"I think if we don't focus on fixing the issues that caused this in the first place, the racial divide in our country, then we're going to be right back at Charlottesville in no time flat," Bro told "Start Here."

The heartbroken mom said she's spoken to "hundreds of thousands of people" about how to address these issues, adding that she was surprised by the number of people who were determined to take a stand when they heard stories about her daughter.

"I've had conversations with many people that I've never met, who've simply listened to something that I've said, or read about Heather's life, or heard about what's going on, and they say they're standing up and speaking out now."

Ahead of the anniversary of Heyer's death this weekend, Virginia Gov. Ralph Northam, in declaring the state of emergency, asked Virginians to "make alternative plans to engaging with planned demonstrations of hate."

There are small memorial events planned in Charlottesville, but police in Washington, D.C., are preparing for any fallout from a planned "Unite the Right" parade and rally.

Bro said she believes any counter-protesters will be "a little more wary and cautious" after seeing what happened last year in Charlottesville, but she insisted that ignoring white nationalist groups is not the answer.

They “crave silence or violence,” she said.

Instead, she’s calling for loud, non-violent resistance.

"If we ignore them, they think they have won because they have had the ... playing field all to themselves. If we give them violence, they believe they have won because they have pushed your buttons and maybe taken out a few."

This story is featured in Friday's edition of the ABC News "Start Here" podcast.

"Start Here" is a daily ABC News podcast hosted by Brad Mielke featuring original reporting on stories that are driving the national conversation. Listen for FREE on the ABC News app, Apple Podcasts, TuneIn, Spotify, Stitcher, Google Play Music, or iHeartRadio. Ask Alexa: Play Start Here, or add the "Start Here" skill to your Flash Briefing.

Copyright © 2018, ABC Radio. All rights reserved.

Friday
Aug102018

Record heat scorches the West as Northeast prepares to get soaked

ABC News(NEW YORK) -- Heading into the weekend, gusty winds of 30 to 40 mph from California into Montana could exacerbate wildfires and lead to more record-high temperatures.

More fire and heat warnings have been issued across the region.

Temperatures are expected to dip slightly over the next few days after the Pacific Northwest has seen one of its hottest stretches on record. California may be a tiny bit cooler as well.

 A storm system and cold front are combining to produce what could be a very soggy weekend for the Northeast.

Low pressure moving in from the West will stall, bringing lots of moisture, including heavy rain along the Interstate-95 corridor. Some areas could see as much as 4 inches.

Copyright © 2018, ABC Radio. All rights reserved.

Friday
Aug102018

California governor declares state of emergency as fires threaten thousands of homes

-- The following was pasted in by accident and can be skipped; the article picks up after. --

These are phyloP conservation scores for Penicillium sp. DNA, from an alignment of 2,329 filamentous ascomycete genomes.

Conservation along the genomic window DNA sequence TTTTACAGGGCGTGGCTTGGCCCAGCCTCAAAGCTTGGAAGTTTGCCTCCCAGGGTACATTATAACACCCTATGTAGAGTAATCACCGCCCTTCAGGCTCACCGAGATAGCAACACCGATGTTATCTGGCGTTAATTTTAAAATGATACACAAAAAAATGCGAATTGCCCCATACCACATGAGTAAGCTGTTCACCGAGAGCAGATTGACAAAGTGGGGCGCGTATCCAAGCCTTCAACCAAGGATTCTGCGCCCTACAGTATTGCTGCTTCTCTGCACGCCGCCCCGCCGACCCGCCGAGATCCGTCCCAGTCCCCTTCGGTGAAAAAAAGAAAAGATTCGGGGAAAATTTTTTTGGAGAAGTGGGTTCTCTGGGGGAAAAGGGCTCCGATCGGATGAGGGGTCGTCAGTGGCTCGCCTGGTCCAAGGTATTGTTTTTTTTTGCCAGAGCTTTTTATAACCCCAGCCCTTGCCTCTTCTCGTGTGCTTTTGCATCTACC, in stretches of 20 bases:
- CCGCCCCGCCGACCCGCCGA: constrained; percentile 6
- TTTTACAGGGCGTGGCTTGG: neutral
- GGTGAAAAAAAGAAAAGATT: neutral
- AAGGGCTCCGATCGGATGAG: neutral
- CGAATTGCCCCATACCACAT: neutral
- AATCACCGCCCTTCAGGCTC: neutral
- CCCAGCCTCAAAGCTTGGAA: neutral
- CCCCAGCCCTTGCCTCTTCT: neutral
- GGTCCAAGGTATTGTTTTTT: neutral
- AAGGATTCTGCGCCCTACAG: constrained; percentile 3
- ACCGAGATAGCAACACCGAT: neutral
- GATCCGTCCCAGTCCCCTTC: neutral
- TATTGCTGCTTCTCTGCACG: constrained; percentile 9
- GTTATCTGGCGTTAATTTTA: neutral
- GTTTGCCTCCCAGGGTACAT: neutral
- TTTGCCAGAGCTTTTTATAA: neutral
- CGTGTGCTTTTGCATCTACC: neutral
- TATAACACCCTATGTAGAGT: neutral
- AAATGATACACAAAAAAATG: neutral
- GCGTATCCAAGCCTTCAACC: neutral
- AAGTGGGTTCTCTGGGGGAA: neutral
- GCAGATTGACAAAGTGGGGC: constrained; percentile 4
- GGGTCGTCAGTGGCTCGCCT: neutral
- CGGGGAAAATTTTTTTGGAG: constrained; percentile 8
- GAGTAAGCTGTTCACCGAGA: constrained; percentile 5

iStock/Thinkstock(NEW YORK) -- California Gov. Jerry Brown declared a state of emergency for two counties near Los Angeles Thursday night, as the nearby Holy wildfire exploded in size.

The Holy Fire is just one of 13 large wildfires currently burning across California, five of which remain under 50 percent contained. Altogether, the various blazes have scorched more than 671,000 acres, destroyed or damaged over 2,000 structures and have forced thousands of residents from their homes.

The massive Holy fire, which ignited in Southern California's Cleveland National Forest Monday afternoon, has spread rapidly and nearing Orange and Riverside counties. The fast-moving fire had burned an area of more than 18,000 acres by Friday morning and was only 5 percent contained, officials said.

Throngs of firefighters are on the front lines battling the blaze, using fire engines, helicopters and bulldozers. Mandatory evacuations were still in effect for various communities Friday morning.

The official cause of the Holy Fire is still under investigation, but a man, Forrest Gordon Clark, is accused of setting the fire in Cleveland National Forest's Trabuco Canyon.

The Orange County Fire Authority arrested Clark on Wednesday on suspicion of felony arson. The 51-year-old Trabuco Canyon resident was scheduled to be arraigned Friday on the following charges: one felony count each of aggravated arson of five or more inhabited structures, arson of inhabited property, arson of forest, criminal threats; two felony counts of resisting and deterring an executive officer; and a sentencing enhancement for arson burning multiple structures.

Clark is being held on $1 million bail and faces a maximum sentence of life in state prison, according to the Orange County District Attorney's Office.

No major injuries linked to the Holy Fire have been reported, but the Carr Fire in Northern California has been blamed for the deaths of at least eight people, officials said.

The "mechanical failure of a vehicle" ignited the Carr Fire in Whiskeytown on July 23, according to the California Department of Forestry and Fire Protection. The flames ripped through northwest Shasta County then spread southeast for days, with little containment, as it swept across the Sacramento River and roared toward the city limits of Redding, which is home to 92,000 people.

By Friday morning, the blaze had burned an are of more than 181,000 acres in Shasta and Trinity counties. Some 1,600 homes, businesses and other structures have been destroyed by the Carr Fire, while hundreds of others have been damaged.

Gusty winds, high temperatures and dry vegetation have spurred fire growth. But thousands of firefighters who have been continuously battling the Carr Fire have made progress in recent days. The blaze was at a containment of 51 percent Friday morning, officials said.

Copyright © 2018, ABC Radio. All rights reserved.

Friday
Aug102018

Heather Heyer's mom warns against ceding ground to white nationalists

Andrew Shurtleff-Pool/Getty Images(NEW YORK) -- A year after Heather Heyer was killed at a white nationalist rally in Charlottesville, Virginia, her mother, Susan Bro, has turned to activism instead of "dwelling in hate or anger."

"I think if we don't focus on fixing the issues that caused this in the first place, the racial divide in our country, then we're going to be right back at Charlottesville in no time flat," Susan Bro told ABC News' "Start Here" podcast.

Bro said she's spoken to "hundreds of thousands of people" about how to address these issues, adding that she was surprised by the amount of people who were determined to take a stand when they heard stories about her daughter.